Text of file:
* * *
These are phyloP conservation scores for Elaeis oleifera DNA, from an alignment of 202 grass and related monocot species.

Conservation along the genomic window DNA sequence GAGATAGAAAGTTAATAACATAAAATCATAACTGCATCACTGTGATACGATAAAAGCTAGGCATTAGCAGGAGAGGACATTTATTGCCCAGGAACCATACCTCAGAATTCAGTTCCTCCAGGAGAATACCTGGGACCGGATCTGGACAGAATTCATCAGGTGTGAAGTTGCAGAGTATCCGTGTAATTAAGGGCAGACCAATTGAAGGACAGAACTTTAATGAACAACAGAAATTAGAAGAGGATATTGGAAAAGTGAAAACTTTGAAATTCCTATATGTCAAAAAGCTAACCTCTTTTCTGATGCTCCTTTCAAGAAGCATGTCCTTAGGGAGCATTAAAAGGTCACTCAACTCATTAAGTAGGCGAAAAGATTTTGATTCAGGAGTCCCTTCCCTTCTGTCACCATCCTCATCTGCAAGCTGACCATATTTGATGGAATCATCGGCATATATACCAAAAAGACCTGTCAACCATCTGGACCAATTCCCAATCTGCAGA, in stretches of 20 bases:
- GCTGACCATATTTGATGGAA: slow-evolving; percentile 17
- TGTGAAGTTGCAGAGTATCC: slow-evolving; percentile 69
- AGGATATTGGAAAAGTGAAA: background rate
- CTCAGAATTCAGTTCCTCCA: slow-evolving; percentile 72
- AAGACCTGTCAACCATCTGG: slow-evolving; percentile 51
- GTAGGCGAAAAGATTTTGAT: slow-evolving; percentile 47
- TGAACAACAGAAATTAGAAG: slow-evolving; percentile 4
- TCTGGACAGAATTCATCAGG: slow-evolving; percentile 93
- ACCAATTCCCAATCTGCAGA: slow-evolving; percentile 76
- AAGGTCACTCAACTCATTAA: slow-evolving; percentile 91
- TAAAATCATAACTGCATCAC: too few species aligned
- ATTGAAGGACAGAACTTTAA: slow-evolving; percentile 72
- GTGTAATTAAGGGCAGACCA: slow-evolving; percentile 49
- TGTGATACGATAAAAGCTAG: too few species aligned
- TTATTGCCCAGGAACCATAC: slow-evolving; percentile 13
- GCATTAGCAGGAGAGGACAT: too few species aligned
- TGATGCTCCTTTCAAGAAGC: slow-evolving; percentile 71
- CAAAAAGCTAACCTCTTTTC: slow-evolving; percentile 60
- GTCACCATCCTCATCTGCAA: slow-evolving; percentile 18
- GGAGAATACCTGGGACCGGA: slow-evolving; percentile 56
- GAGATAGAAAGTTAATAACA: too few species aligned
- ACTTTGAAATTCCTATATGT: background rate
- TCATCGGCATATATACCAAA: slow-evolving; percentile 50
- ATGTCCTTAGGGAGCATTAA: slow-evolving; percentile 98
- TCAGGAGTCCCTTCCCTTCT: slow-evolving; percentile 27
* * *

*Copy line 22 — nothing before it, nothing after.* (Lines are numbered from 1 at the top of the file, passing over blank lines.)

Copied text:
- GGAGAATACCTGGGACCGGA: slow-evolving; percentile 56